How to Create a Custom XML Sitemap in WordPress without Plugins

In this comprehensive guide, we’ll walk you through the process of creating a custom XML sitemap for your WordPress website. A sitemap is like a roadmap for search engines, guiding them through the intricate maze of your content. It plays a crucial role in enhancing your site’s visibility and ensuring that search engines index your pages efficiently.

A sitemap is essentially a list of all the pages on your site, providing search engines with essential information about your content, such as when it was last updated, how often it changes, and how important it is. This matters because search engines use this data to crawl and index your site, leading to better search engine optimization (SEO) and improved visibility in search results.

Create a Custom Page Template

In your child theme, create a new file named custom-sitemap.php. Open the file and use PHP comments to define the template header.

<?php
/*
 * Template Name: Custom Sitemap
 */
?>
Code language: PHP (php)

Code Explanation:

  • The PHP comment /* ... */ is used to provide information about the purpose of this file. In WordPress, this information is recognized as the template name.

Retrieve and Output Sitemap Data

In the custom-sitemap.php file, add the following code to retrieve and output the sitemap data.

<?php
// Set the content type header to indicate that the file being output is in XML format.
header( 'Content-Type: application/xml' );

// Outputs the XML declaration with the specified version and encoding.
echo '<?xml version="1.0" encoding="UTF-8"?>';
?>
<urlset xmlns="http://www.sitemaps.org/schemas/sitemap/0.9"
		xmlns:xhtml="http://www.w3.org/1999/xhtml"
		xmlns:image="http://www.google.com/schemas/sitemap-image/1.1"
		xmlns:news="http://www.google.com/schemas/sitemap-news/0.9"
		xmlns:video="http://www.google.com/schemas/sitemap-video/1.1">
	<?php
	// Retrieves posts of specified types (post, page, custom_post_type) using the get_posts function.
	$custom_posts = get_posts(
		array(
			'post_type'   => array( 'post', 'page', 'custom_post_type' ),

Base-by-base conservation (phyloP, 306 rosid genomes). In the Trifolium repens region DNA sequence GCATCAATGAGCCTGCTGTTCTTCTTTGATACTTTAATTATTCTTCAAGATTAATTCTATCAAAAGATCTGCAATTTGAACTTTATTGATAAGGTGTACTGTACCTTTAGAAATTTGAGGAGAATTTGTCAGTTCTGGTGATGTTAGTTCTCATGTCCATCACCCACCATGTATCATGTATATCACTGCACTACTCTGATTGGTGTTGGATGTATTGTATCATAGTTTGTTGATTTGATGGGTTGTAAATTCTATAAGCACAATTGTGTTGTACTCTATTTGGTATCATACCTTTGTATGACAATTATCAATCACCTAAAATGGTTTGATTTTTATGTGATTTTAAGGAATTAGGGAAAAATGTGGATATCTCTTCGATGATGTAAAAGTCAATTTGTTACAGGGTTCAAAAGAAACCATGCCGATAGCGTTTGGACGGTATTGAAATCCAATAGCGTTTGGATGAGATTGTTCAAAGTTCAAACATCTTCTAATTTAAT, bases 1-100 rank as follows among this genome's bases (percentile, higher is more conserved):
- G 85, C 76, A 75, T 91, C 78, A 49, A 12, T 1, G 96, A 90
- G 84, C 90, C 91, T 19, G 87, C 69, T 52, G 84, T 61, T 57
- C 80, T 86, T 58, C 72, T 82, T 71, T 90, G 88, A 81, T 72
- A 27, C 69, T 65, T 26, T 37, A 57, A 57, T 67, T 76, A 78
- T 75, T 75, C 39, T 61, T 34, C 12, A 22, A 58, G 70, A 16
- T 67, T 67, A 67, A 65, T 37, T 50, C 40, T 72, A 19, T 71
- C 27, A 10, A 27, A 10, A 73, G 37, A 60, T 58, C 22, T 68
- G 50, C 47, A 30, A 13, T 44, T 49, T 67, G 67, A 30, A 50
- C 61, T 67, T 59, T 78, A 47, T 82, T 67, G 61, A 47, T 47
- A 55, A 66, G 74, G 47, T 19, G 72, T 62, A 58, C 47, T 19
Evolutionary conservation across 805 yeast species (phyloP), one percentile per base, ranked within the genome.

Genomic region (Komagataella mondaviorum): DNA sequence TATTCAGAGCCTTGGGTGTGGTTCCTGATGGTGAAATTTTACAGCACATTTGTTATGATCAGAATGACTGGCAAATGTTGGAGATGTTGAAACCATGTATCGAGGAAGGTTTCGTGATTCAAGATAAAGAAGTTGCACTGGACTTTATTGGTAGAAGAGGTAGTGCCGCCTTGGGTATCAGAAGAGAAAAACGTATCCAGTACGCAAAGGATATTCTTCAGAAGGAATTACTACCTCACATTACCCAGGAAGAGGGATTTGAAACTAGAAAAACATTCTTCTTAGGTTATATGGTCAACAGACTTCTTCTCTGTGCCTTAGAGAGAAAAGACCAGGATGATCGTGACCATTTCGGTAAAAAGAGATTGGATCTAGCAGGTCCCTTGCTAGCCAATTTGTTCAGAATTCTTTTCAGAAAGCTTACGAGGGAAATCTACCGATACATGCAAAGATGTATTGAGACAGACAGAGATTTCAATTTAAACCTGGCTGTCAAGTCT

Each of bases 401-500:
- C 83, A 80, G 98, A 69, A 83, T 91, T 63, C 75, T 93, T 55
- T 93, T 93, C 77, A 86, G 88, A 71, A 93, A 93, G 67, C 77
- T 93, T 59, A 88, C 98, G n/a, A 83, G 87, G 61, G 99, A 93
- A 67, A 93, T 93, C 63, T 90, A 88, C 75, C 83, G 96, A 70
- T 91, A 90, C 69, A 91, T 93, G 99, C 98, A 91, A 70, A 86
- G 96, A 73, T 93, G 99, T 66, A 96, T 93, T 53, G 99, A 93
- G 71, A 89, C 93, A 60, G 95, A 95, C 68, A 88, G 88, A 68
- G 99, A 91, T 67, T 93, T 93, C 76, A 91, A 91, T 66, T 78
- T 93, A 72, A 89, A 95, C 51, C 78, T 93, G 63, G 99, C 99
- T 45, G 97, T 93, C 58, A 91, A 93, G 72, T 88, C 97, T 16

'numberposts' => -1,
		)
	);

	// Initiates a loop to iterate through each post, creating a sitemap entry for each.
	foreach ( $custom_posts as $custom_post ) :
		?>
		<url>
			<!-- Outputs the post URL within the <loc> tag, ensuring proper escaping with esc_url. -->
			<loc><?php echo esc_url( get_permalink( $custom_post->ID ) ); ?></loc>
			
			<!-- Outputs the last modification date within the <lastmod> tag, ensuring proper escaping with esc_html. -->
			<lastmod><?php echo esc_html( get_the_modified_date( 'c', $custom_post->ID ) ); ?></lastmod>
			
			<!-- Specifies the frequency of change for search engines. In this example, it's set to weekly. -->
			<changefreq>weekly</changefreq>
			
			<!-- Specifies the priority of the page relative to other pages on the site. -->
			<!-- The choice of priority is subjective and depends on the importance of the page within your site hierarchy. -->
			<!-- The value ranges from 0.0 to 1.0, where 1.0 is the highest priority. -->
			<!-- Setting it to 0.8 suggests a relatively high priority, but you can adjust based on your content hierarchy. -->
			<priority>0.8</priority>

			<!-- Checks if there is a custom field (custom_field_name) associated with the post. -->
			<!-- If a custom field exists, its value is included in the sitemap within a <customField> tag. Proper escaping is applied. -->
			<?php
			$custom_field_val = get_post_meta( $custom_post->ID, 'custom_field_name', true );
			if ( $custom_field_val ) {
				echo '<customField>' . esc_html( $custom_field_val ) . '</customField>';
			}
			?>

			<!-- Add more custom elements as needed -->

		</url>
	<?php endforeach; ?>
</urlset>

Code language: PHP (php)

Code Explanation:

  • header('Content-Type: application/xml');:
    • Sets the HTTP header to inform the browser that the content being sent is in XML format.
  • <?xml version="1.0" encoding="UTF-8"?>:
    • Outputs the XML declaration with the specified version and encoding.
  • <urlset xmlns="http://www.sitemaps.org/schemas/sitemap/0.9"...:
    • Initiates the XML structure for the sitemap with namespaces for different elements like XHTML, image, news, and video.
  • $custom_posts = get_posts(array(...:
    • Retrieves posts of specified types (post, page, custom_post_type) using the get_posts function.
  • foreach ($custom_posts as $custom_post) ::
    • Initiates a loop to iterate through each post, creating a sitemap entry for each.
  • <loc><?php echo esc_url(get_permalink($custom_post->ID)); ?></loc>: